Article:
A Considered Look at Every Inductee in the Rock and Roll Hall of Fame, Part 5

The Rock and Roll Hall of Fame is a place that I find, as an institution, vexing. The actual, physical hall of fame – the pyramidal building on the lake in Cleveland – is pretty cool, but it is spoken and thought of often as an intangible – as a sort of arbitrating body on the worthiness of the body of rock musicians. My thought, for many years upon surveying lists 1 and the like was to think that they have about a fifty percent success rate for getting it anything like right.

But what if it doesn’t? Previously I listened to and considered each of the best-selling albums of all time, and learned that they were considerably more of a mixed bag than I had thought 2 So what if the inductees to the Rock and Roll Hall of Fame are the same sort of deal?

And so it’s time to dive in and take a look at what the nominees and their enshrinement actually are.

Click the links for Part 1,Part 2,  Part 3 and Part 4 of this series.

Class of 1992

Bobby “Blue” Bland

WHO HE IS: “Frank Sinatra of the Blues,” Bland was a Beale Street guy 3. He was a singer, predominantly, and sang a sort of gospel-y blues.

WHY HE’S HERE: He was connected to B.B. King, opening for him for decades, so maybe that? He also uh…”pioneered” the practice of getting super-duper fucked by his record label, which is a time-honored rock and roll tradition. Poor guy.

AND….?: I don’t know, man. He had a nice voice. He’s in the Blues Hall of Fame, which seems right. I can’t imagine what any of his music as to do with Rock music, or anything outside of the Blues circles in which he was very famous.


Booker T and the MGs

WHO THEY ARE: The house band for Stax records. Two of them are also members of the Blues Brothers’ band. You probably know “Green Onions,” even if you don’t think you know “Green Onions”

WHY THEY’RE HERE: They were a fantastic band that played on a bunch of amazing records by people who are also inducted into the rock and roll hall of fame 4, as well as making their own tremendous records. Still not Rock music, but still great.

AND…?: Oh, they were fantastic.


Johnny Cash

WHO HE IS: The country musician that it’s “ok” for non-country dudes to like 5. The last of the million-dollar quartet to be inducted. The Man in Black.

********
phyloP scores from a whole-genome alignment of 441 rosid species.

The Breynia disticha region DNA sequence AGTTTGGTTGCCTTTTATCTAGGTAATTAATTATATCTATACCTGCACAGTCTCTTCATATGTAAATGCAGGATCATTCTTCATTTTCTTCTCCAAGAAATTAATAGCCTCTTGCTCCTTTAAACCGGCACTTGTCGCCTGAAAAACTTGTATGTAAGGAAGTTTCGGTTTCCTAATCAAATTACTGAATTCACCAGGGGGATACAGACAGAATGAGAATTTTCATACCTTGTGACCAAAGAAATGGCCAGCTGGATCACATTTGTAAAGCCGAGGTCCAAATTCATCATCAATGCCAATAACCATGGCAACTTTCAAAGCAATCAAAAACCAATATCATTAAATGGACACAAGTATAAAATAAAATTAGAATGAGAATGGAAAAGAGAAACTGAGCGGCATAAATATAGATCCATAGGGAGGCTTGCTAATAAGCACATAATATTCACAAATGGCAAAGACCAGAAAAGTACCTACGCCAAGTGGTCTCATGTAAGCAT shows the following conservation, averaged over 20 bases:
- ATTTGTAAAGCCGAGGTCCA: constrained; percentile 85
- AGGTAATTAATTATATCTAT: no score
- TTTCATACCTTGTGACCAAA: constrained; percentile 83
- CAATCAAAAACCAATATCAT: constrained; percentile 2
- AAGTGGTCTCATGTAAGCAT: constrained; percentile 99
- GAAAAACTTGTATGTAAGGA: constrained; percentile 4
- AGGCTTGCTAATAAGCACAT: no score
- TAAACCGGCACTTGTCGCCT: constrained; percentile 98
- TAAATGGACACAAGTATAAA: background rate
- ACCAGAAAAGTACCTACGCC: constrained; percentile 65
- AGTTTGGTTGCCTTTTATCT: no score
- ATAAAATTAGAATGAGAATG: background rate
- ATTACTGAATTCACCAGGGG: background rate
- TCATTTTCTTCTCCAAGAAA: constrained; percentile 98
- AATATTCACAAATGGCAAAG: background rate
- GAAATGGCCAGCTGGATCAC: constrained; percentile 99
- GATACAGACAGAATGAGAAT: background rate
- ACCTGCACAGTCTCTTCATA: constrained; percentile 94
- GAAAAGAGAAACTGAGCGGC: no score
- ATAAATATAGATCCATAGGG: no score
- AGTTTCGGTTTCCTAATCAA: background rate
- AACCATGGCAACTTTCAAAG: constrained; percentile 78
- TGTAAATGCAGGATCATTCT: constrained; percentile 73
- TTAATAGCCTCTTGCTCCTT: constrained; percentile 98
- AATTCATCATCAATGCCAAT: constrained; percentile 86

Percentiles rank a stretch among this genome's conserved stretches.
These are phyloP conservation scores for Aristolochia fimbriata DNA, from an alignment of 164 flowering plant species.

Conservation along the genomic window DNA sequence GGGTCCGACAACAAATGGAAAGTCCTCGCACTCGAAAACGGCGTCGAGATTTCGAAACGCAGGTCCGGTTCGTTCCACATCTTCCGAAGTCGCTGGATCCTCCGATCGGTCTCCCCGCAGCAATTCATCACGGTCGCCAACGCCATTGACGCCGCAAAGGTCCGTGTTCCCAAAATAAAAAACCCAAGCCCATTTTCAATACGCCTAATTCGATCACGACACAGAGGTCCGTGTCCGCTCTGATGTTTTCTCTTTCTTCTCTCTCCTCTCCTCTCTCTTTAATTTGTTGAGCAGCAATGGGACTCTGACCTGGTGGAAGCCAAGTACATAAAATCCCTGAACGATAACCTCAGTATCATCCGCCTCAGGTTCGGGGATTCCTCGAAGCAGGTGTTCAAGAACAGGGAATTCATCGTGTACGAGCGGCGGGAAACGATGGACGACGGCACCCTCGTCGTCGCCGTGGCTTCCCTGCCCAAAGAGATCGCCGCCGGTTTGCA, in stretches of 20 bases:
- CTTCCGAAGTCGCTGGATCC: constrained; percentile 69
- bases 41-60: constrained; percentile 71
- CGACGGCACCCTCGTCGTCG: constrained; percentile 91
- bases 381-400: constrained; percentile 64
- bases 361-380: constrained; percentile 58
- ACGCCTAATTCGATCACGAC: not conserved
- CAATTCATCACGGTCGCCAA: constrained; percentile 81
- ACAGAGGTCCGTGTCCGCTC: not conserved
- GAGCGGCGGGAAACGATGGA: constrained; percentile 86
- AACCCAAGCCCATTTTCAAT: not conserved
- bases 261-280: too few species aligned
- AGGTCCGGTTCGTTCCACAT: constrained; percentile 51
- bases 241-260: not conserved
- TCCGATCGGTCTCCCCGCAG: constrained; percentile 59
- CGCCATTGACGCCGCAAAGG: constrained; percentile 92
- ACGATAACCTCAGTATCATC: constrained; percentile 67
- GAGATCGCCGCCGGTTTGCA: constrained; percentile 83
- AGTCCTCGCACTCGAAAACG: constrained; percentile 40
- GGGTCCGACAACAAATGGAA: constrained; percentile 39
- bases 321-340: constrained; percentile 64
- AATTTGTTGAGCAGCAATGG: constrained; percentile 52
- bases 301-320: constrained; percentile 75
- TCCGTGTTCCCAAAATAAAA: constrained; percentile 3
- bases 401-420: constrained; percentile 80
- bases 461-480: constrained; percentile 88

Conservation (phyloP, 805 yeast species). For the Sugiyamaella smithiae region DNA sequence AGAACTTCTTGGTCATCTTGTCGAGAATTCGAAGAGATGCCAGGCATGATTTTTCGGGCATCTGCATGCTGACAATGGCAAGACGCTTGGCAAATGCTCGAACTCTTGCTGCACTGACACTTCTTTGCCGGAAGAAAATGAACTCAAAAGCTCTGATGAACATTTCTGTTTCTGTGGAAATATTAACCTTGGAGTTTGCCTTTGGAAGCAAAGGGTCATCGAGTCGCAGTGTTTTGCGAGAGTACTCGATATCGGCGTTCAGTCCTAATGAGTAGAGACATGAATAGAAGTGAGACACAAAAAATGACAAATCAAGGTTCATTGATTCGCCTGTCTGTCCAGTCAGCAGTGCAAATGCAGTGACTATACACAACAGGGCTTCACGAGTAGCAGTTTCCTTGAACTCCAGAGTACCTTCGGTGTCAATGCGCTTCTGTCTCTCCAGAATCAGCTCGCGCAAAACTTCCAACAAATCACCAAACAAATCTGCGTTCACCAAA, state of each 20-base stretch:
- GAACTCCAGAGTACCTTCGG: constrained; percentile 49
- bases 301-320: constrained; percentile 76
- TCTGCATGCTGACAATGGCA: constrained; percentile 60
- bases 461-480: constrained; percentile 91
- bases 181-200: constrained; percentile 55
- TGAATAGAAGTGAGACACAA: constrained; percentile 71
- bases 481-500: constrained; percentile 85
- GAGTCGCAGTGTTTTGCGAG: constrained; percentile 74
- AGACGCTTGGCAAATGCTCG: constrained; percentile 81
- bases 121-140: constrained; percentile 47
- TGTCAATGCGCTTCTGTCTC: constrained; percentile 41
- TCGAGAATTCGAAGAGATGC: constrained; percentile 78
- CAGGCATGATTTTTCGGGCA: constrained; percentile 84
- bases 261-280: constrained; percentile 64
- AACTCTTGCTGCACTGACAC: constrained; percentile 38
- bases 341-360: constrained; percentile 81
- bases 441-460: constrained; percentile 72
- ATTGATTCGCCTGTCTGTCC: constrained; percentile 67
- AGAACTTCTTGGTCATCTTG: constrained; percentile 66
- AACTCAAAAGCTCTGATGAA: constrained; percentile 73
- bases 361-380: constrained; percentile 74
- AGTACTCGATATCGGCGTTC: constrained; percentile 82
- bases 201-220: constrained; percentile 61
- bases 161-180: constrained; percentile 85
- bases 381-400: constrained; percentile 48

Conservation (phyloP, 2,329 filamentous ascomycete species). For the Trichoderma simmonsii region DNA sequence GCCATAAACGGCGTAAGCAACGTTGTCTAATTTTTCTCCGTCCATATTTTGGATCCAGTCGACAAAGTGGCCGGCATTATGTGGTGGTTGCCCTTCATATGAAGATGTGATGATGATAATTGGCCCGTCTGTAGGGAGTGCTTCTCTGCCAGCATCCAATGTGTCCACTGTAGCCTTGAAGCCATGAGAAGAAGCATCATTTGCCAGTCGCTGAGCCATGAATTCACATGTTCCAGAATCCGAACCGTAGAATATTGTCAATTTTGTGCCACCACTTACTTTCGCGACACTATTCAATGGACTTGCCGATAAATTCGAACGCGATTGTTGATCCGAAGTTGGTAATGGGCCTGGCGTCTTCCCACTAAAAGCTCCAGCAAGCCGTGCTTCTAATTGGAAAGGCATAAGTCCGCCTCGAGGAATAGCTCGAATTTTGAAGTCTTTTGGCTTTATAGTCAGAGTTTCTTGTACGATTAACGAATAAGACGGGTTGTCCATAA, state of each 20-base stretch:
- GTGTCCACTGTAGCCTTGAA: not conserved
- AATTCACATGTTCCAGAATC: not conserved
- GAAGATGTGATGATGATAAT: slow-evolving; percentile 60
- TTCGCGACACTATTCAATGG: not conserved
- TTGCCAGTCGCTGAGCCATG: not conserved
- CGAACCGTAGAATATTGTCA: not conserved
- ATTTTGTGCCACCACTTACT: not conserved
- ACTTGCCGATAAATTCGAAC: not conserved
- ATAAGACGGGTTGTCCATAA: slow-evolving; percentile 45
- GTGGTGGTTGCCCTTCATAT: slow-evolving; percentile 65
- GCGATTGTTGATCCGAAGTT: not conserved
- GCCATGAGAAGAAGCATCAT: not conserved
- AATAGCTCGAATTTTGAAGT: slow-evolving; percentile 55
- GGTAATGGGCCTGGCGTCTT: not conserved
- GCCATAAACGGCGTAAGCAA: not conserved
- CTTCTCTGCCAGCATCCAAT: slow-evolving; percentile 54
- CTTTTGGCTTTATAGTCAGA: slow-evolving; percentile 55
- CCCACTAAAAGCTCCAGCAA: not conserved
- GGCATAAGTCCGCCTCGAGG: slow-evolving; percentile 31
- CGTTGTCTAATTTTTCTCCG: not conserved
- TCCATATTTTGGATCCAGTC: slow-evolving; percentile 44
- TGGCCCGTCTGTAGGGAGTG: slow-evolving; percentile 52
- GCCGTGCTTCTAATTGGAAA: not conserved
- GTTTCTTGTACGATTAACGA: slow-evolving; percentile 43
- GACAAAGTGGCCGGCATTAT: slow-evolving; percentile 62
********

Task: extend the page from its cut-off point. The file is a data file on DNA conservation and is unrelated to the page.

WHY HE’S HERE: You know, sometimes I pessimistically talk about the need for people to take things that are very good and, rather than use the quality of the thing to challenge their own assumptions (i.e. “this is good country music, so there must be good country music”), they remove the thing from its original context/genre and insist that it’s so good it must be something else entirely (i.e. “Johnny Cash is, if you think about it, more like a rock star” etc.). But I’m feeling chipper today, so I’ll just say his songs were good enough that they won people over that would ordinarily be opposed to his approach. He did have significant influence on folks of all sorts of genres, despite never really having anything at all to do with rock music. My favorite under-reported influence was that his band for a couple of decades, the Tennesse Two, pioneered the kind of primitive amateurism that would be celebrated in rock music. What I’m saying here is that Luther Perkins, his guitar player on his most famous albums, could barely fucking play his guitar, and Johnny Cash wasn’t much better at it.

AND…?: Great records, except for the ones that are terrible. The American Recordings records manage to be great even while they’re ridiculous, which, come to think of it, is also something that Johnny Cash did consistently.


The Isley Brothers

WHO THEY ARE: Well, the logline is that they were a long-running R&B group, but that leaves aside that they spent several decades being amorphous, ambitious and able to do pretty much everything they tried. They were wildly successful for a very long time, and really didn’t make much bad music along the way.

WHY THEY’RE HERE: A handful of their songs are songs everyone knows – “Shout” first and foremost among them, but also “It’s Your Thing,” “This Old Heart of Mine”, “Nobody But Me” and “Who’s That Lady”, to name a few more – and whatever their actual influence on rock and roll music may have been. Oh, and for one not-particularly-successful year, Jimi Hendrix was their guitar player (that’s him playing on “Testify”).

AND…: they were a fantastic band who made fantastic records. They fell off in the eighties, as the general currents of R&B and the production of the time carried them into some fairly uninspiring places, but they were very good for a very long time. They were even much closer to rock and roll than many of the R&B bands listed here.


The Jimi Hendrix Experience